How did you discover your intellectual and academic interests, and how will you explore them at the University of Pennsylvania? Please respond considering the specific undergraduate school you have selected. (300-450 words)
Let’s focus in on that word “discover.” In order to truly discover something, there must be some aspect of it that was unexpected, unplanned, surprising, etc. And there also has to be a “first”-ness aspect to it. You can’t forget that you hid a $100 bill deep into your sock drawer and then “discover” it a few years later, when you were cleaning it out and were “surprised” by it. That’s not quite a discovery, and not what we’re after here. Here’s another example of what DOESN’T qualify: imagine that classic overbearing parent who pushes his kid into… whatever, baseball, football, science, you name it. Suppose the kid really takes to it, and becomes amazing (Andre Agassi talks about this in his autobiography). It’s still not a discovery if it was forced upon you! If it never caught, it would have been forgotten. If it does catch, it still reeks of inevitability.
The coolest versions of discovery are the ones where you’re deliberately heading in one direction, toward a specific thing, and then something HAPPENS along the way to divert you, and an interest is BORN. Suppose you’re a young kid, in music class, and you love the idea of playing a musical instrument. If you honestly give a fair shake to a few different instruments and detect a real affinity for one of ‘em, and that becomes “your thing” over time, sure, that qualifies, because you were at least as likely to have fallen in love with one of the other instruments you attempted. It wasn’t pre-ordained.
A more exaggerated example (but not necessarily the ONLY way forward here): Your dad tells you, “Good news, sonny boy! This Saturday, you’re gonna help me clean the gutters!” This means you’re going to miss Brian’s birthday party, and a whole bunch of other fun stuff. You kick and scream and try like hell to do anything OTHER THAN help your dad clean the gutters, ‘cuz who on Earth wants to do that job. But, you do it. And you realize it wasn’t so bad. Maybe the next time your dad asks, you aren’t so hesitant. Something clicks, and all of a sudden you “discover” an interest in … geology. Or construction. Or nature. Or . . . human psychology. The point is, you went in with your fists up, aiming to “get through this treacherously boring and unglamorous task,” and you emerged being SURPRISED by something else along the way. That’s the “diversion” that took you off course. Those are amazing “discovery” stories because they truly caught you by surprise. We know they’re genuine.
So once you’ve given this some thought and brought us to the origin of your top interests, your next task is to talk about how you’re going to “explore” them at UPenn. Who were the famous “explorers” back in the day? Guys like Magellan, Columbus, etc. What did they have in common in terms of their “interests?” They’re always fascinated by the “stuff they don’t know… and want to know more about.” Right?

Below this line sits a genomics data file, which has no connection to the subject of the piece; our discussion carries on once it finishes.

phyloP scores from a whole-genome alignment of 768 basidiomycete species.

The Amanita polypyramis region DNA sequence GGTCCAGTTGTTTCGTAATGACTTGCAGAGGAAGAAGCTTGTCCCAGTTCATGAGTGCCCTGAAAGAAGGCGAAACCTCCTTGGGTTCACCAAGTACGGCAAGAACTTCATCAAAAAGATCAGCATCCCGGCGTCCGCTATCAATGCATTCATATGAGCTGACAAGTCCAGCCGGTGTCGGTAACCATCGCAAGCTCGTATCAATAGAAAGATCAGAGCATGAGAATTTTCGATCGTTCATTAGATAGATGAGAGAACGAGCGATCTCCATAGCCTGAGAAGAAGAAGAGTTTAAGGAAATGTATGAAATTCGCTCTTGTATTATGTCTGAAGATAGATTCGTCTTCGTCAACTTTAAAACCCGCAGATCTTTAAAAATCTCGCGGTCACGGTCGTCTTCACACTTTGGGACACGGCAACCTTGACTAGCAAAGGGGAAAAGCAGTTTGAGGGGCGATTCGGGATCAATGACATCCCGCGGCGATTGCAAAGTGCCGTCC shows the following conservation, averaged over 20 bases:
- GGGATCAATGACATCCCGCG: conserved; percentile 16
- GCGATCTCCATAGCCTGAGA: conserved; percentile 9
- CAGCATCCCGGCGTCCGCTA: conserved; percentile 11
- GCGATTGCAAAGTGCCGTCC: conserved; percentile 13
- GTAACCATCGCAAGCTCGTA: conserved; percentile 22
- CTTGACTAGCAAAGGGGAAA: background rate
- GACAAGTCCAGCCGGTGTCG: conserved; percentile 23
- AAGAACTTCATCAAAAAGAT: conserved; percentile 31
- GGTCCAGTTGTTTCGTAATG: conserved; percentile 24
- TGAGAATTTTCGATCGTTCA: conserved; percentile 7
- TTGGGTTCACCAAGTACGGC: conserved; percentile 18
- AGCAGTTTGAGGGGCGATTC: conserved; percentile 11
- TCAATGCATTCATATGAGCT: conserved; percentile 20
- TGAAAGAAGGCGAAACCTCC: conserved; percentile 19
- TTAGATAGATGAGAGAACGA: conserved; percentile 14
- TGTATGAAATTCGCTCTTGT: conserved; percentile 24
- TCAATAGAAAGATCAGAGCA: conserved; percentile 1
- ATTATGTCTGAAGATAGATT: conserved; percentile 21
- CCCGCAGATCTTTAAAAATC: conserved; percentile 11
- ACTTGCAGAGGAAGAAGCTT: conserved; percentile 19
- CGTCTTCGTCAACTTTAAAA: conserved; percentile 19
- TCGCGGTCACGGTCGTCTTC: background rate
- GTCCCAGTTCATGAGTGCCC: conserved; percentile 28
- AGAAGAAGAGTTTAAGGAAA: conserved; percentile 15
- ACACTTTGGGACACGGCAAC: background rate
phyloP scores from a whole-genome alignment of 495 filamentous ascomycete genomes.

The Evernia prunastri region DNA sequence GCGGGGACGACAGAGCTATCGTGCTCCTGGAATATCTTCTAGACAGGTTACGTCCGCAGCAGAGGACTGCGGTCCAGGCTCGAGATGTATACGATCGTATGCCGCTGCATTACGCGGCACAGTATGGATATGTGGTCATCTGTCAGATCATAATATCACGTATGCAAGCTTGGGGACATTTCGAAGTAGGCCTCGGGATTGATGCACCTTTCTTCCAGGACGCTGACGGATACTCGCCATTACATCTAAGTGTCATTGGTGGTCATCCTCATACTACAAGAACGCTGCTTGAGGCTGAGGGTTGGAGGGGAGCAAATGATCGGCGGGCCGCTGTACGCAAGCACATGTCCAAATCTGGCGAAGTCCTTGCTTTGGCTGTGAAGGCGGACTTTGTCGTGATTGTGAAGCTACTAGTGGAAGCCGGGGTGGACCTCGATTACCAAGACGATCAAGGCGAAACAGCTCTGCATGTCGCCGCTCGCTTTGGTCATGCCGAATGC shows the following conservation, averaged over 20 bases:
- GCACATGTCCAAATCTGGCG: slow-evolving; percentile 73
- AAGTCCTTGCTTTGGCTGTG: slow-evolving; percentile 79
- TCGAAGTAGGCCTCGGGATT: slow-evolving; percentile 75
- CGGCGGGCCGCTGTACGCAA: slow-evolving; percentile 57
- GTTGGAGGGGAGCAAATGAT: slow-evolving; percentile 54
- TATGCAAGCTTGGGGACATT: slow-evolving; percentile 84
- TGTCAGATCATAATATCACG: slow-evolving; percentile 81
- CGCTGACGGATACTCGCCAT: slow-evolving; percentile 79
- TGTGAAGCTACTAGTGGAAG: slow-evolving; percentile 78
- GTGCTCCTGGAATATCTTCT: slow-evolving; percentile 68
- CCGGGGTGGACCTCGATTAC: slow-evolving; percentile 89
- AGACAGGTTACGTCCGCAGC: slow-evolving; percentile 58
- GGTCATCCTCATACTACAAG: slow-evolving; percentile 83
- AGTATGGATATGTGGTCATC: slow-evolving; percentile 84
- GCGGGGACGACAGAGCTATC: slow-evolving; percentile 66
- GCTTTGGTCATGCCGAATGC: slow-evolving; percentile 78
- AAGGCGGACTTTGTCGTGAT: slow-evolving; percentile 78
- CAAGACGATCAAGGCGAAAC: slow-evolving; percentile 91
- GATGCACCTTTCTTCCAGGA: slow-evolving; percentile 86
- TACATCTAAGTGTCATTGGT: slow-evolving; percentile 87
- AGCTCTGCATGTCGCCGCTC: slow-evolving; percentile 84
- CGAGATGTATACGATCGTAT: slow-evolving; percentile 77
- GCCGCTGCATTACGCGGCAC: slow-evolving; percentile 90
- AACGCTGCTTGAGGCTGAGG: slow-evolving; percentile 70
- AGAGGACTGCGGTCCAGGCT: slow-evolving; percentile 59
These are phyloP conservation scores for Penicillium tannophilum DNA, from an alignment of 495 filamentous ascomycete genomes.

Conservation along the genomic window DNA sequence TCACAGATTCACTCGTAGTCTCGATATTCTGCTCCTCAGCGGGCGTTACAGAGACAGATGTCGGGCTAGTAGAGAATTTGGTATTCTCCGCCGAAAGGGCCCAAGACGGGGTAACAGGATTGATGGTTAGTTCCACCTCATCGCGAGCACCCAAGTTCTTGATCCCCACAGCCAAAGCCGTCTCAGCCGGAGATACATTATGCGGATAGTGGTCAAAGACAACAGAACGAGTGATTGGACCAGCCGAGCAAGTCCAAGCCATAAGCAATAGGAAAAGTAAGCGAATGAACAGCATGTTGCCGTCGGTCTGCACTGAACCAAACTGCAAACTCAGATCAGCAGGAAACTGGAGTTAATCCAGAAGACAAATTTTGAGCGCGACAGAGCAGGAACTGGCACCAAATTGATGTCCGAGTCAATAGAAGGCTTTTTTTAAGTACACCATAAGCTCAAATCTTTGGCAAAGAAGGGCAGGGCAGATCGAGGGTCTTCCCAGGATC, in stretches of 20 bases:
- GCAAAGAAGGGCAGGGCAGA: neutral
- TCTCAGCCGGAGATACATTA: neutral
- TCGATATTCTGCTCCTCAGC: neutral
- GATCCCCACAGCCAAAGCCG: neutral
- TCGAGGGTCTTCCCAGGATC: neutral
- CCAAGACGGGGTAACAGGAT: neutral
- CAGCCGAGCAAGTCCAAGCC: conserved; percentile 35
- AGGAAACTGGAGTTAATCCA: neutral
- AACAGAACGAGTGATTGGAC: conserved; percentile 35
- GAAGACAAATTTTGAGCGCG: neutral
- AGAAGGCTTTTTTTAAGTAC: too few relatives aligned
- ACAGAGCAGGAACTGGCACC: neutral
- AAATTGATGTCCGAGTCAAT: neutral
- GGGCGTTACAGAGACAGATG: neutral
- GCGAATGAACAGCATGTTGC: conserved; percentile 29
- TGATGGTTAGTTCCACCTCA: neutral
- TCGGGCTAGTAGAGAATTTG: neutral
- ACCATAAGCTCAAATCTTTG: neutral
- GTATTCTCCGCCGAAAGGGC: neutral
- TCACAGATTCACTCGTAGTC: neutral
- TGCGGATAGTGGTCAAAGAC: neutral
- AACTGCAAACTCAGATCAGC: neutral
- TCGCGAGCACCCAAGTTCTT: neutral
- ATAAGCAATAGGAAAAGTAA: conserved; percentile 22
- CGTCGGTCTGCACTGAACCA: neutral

So, putting it all together, we want to hear about the surprises, the unexpected, including the breakthroughs and disappointments, that have led you to decide to devote your life to the study of… XYZ. =
Presumably you’ve pushed to the edges of your interest given what’s available to you in high school. And now you have this amazing “sea” of opportunity at UPenn to set sail into uncharted territory. What are you hoping to learn and discover? How? By doing what? What’s your plan? What classes are you going to take? What clubs are you going to join? Why is your chosen school at Penn uniquely suited to your specific interest?
When linking your academic interest to your chosen school, it’s important to demonstrate that you know what makes that school unique. If you say “I’m interested in physics, and I’m really excited about Penn’s ‘Intro to Physics’ class,” you’re not responding to the prompt. Every university has an introductory physics course—that’s not an exploration that’s unique or interesting. Instead, say something like “I’m interested in working with Professor Smith on XYZ project” (related to your specific interest in physics). THAT is a reason to pick your chosen Penn school over any other university.
Here’s a suggestion for nailing a first draft:
- Identify the “how you discovered” your interests piece up front. Sell us on the fact that this is a genuine passion. [150 words]
- Now get more specific about the stuff you DON’T KNOW that you want to know more about. What are the gaps that are causing you to lean forward with curiosity? [75-100 words]
- Now, explain where at Penn you’re hoping to find the answers, and how you’re gonna go about it. [175 words]